Read about it...
Back
A dubious distinction
Jan 17, 2013

 

Oh my! How bad can it get! Lake Winnipeg is in the running for Threatened Lake of the Year, 2013. Global Nature Fund, the organization that created the International Living Lakes network and annually chooses the most-threatened lake in the world, received the Lake Winnipeg nomination from its affiliate Living Lakes Canada.
The press release from the network termed the award, a “dubious distinction,” saying Lake Winnipeg could join other past winners such Lake Titicaca on the border between Peru and Bolivia and the Dead Sea, the shoreline of which is shared by Jordan and Israel. 
The decision on whether to award Lake Winnipeg  a plaque on the “wall of shame and infamy” — my term for the “dubious distinction” — will be decided on February 2, during World Wetland Day.
“As one of the largest lakes in the world, Lake Winnipeg is very well known, but not much is known internationally about the dramatic environmental problems of the lake and wetlands of the watershed,” said Udo Gattenlohner of the Global Nature Fund.
“Many people in Germany and throughout Europe believe problems hardly occur in Canada,” he added. “However, recent changes in Canada’s policies seem to be eroding the protection of particularly vulnerable water ecosystems — and it is disappointing because this does not really fit with the image of Canada.”
Lake Winnipeg is the 10th largest freshwater lake in the world with a watershed spanning nearly one-million-square kilometres that stretches from the Rocky Mountains to Lake Superior. The watershed drains agricultural fields, livestock farms and has 6.7-million people living in it, all of which contribute in some measure to the phosphates and nitrates that are polluting the lake and providing nutrients for the annual growth of algae blooms threatening to choke the largest body of water on the prairies.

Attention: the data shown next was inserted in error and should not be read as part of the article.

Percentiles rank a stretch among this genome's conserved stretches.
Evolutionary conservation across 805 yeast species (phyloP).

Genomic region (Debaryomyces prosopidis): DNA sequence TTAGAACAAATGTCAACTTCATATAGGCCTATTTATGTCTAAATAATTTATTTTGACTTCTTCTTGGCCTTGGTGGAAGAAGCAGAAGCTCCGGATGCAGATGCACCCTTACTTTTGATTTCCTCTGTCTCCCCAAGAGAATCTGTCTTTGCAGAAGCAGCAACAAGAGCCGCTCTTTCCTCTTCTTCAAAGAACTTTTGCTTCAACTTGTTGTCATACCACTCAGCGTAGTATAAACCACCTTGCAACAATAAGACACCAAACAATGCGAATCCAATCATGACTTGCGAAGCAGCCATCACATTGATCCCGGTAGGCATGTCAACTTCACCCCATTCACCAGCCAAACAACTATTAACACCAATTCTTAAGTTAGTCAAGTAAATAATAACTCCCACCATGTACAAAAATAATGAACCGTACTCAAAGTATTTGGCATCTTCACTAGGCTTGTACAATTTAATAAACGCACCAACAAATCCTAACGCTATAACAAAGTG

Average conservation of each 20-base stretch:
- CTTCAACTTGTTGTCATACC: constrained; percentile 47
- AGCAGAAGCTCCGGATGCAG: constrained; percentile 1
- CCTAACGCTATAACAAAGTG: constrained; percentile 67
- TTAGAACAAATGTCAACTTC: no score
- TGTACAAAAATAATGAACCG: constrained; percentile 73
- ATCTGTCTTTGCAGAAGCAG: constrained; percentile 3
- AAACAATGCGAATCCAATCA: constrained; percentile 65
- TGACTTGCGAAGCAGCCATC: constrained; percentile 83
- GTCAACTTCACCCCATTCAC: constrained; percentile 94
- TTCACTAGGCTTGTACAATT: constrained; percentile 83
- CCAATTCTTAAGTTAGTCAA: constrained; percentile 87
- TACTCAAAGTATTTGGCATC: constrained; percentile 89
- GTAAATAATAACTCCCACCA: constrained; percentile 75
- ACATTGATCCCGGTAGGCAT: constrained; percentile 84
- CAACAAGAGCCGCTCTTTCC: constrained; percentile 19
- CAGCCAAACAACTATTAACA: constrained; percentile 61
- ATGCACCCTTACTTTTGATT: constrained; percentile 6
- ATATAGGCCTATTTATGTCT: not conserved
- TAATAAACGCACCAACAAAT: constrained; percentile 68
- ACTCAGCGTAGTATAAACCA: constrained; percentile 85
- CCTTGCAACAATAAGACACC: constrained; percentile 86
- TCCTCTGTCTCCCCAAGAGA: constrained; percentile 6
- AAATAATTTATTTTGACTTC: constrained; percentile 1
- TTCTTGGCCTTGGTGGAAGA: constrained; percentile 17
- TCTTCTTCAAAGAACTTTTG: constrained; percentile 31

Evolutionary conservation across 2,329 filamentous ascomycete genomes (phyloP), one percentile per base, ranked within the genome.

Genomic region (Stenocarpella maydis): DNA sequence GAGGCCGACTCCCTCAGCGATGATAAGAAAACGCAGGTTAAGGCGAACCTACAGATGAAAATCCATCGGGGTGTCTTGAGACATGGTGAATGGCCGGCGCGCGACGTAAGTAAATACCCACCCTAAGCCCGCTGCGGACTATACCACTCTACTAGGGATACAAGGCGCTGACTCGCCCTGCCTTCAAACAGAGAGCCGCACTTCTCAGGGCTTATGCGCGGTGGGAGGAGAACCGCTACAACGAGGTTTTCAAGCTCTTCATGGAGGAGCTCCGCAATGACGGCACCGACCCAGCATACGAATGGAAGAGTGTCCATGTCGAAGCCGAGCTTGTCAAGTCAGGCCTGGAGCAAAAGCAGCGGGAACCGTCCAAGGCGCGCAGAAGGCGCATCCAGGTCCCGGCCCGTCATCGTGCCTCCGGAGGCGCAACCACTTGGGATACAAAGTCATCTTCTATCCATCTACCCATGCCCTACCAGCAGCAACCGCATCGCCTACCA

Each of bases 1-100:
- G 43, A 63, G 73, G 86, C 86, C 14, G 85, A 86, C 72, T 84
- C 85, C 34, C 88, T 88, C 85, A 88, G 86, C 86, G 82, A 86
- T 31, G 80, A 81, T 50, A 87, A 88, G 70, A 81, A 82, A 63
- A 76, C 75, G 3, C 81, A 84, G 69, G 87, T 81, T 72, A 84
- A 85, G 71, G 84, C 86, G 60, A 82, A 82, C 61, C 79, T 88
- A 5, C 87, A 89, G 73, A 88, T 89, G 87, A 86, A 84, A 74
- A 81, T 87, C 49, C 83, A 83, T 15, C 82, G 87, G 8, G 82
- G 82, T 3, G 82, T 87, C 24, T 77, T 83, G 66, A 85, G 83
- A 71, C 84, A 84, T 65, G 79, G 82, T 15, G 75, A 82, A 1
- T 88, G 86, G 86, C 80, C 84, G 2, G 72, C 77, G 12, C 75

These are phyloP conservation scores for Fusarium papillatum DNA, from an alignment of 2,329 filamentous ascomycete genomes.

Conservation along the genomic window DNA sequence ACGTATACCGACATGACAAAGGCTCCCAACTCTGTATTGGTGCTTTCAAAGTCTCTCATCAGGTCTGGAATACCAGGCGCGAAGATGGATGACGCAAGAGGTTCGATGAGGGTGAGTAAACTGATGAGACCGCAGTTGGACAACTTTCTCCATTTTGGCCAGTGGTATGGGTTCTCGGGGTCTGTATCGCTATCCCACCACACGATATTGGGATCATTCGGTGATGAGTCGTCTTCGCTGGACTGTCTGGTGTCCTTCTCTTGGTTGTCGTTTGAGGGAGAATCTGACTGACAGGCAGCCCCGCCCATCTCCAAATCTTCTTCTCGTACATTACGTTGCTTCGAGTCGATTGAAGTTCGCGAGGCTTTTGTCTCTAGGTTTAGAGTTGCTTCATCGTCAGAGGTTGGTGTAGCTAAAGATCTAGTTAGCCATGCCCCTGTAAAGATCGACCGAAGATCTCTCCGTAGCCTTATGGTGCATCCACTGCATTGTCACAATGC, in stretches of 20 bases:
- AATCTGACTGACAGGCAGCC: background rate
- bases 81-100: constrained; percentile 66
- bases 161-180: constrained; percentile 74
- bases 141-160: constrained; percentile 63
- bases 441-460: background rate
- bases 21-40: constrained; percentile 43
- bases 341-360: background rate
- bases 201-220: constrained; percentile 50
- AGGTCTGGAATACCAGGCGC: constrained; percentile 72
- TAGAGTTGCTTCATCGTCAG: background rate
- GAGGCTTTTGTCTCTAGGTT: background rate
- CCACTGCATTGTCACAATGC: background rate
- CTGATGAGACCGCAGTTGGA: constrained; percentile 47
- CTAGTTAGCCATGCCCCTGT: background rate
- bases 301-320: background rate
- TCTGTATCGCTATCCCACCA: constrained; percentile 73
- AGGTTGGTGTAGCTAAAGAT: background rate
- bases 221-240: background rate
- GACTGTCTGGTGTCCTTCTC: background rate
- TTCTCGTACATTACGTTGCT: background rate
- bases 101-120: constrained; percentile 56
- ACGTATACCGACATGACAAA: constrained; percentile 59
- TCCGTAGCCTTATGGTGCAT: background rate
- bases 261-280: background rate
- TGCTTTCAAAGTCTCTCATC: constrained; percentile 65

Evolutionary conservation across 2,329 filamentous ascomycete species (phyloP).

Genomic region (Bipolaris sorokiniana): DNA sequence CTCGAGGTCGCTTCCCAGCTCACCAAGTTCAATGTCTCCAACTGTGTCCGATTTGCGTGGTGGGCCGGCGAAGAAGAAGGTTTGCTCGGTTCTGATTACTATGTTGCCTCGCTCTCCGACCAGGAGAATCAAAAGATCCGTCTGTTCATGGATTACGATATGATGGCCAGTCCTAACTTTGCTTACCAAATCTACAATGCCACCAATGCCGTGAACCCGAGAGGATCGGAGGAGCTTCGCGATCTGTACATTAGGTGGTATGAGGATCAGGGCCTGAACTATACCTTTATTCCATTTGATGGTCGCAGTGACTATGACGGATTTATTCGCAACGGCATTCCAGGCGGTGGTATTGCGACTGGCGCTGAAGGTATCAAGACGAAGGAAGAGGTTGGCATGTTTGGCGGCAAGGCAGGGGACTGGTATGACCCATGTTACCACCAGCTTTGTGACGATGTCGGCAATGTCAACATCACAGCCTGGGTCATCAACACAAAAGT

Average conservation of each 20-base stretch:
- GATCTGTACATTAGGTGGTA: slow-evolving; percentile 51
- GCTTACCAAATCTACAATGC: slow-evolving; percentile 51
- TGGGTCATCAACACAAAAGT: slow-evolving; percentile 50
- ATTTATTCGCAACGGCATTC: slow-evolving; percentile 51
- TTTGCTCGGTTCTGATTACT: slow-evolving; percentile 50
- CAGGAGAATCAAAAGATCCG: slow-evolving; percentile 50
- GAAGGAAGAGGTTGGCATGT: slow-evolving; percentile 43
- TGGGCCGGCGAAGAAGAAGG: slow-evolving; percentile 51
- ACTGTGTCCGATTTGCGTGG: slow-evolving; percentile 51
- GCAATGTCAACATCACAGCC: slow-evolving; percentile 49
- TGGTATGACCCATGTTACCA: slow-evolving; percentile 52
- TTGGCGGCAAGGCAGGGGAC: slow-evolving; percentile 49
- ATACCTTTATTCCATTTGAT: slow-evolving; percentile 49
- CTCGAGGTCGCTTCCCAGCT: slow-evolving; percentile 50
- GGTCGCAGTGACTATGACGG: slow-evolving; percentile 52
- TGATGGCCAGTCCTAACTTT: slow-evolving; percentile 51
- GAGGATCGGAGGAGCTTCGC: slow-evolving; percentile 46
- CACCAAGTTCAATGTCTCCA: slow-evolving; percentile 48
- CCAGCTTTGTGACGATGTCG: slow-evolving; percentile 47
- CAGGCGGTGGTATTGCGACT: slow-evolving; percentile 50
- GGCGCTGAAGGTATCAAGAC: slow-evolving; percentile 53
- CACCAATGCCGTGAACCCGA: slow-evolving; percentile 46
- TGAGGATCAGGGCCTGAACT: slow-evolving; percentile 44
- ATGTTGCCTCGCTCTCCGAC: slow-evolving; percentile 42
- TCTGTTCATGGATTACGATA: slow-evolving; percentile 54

“Lake Winnipeg has been identified internationally as one of the world’s great freshwater disasters,” said Bib Sanford, chair of the Canadian Partnership Initiative in support of the UN Water for Life Decade, “just as many scientists predicted.
“Despite the efforts and good intentions of concerned Manitobans, Canada’s international environmental reputation has been downgraded to below that of a developing nation.”
Greenish masses of algae blooms are nothing new to the South Basin of Lake Winnipeg. The Winnipeg Tribune on August 4, 1939, reported beaches along the lake were plagued by algae, “a water plant of the lowest division of the vegetable world ...” According to the newspaper, algae was an annual complaint. But two years earlier, “when water levels were low, it became so bad that water in some places was unfit for bathing.”
But now, the plagues of algae are becoming more frequent and massive. Satellite photographs of the lake during the summer show blooms covering the entire expanse of the North Basin, an uncommon occurrence in previous decades.
The provincial government has in recent summers issued warnings that the water at Grand Beach, Victoria Beach, as well as other beaches along the east side of Lake Winnipeg, where the algae has literally been as thick as “pea soup,” present a grave health hazard under certain conditions to people and animals.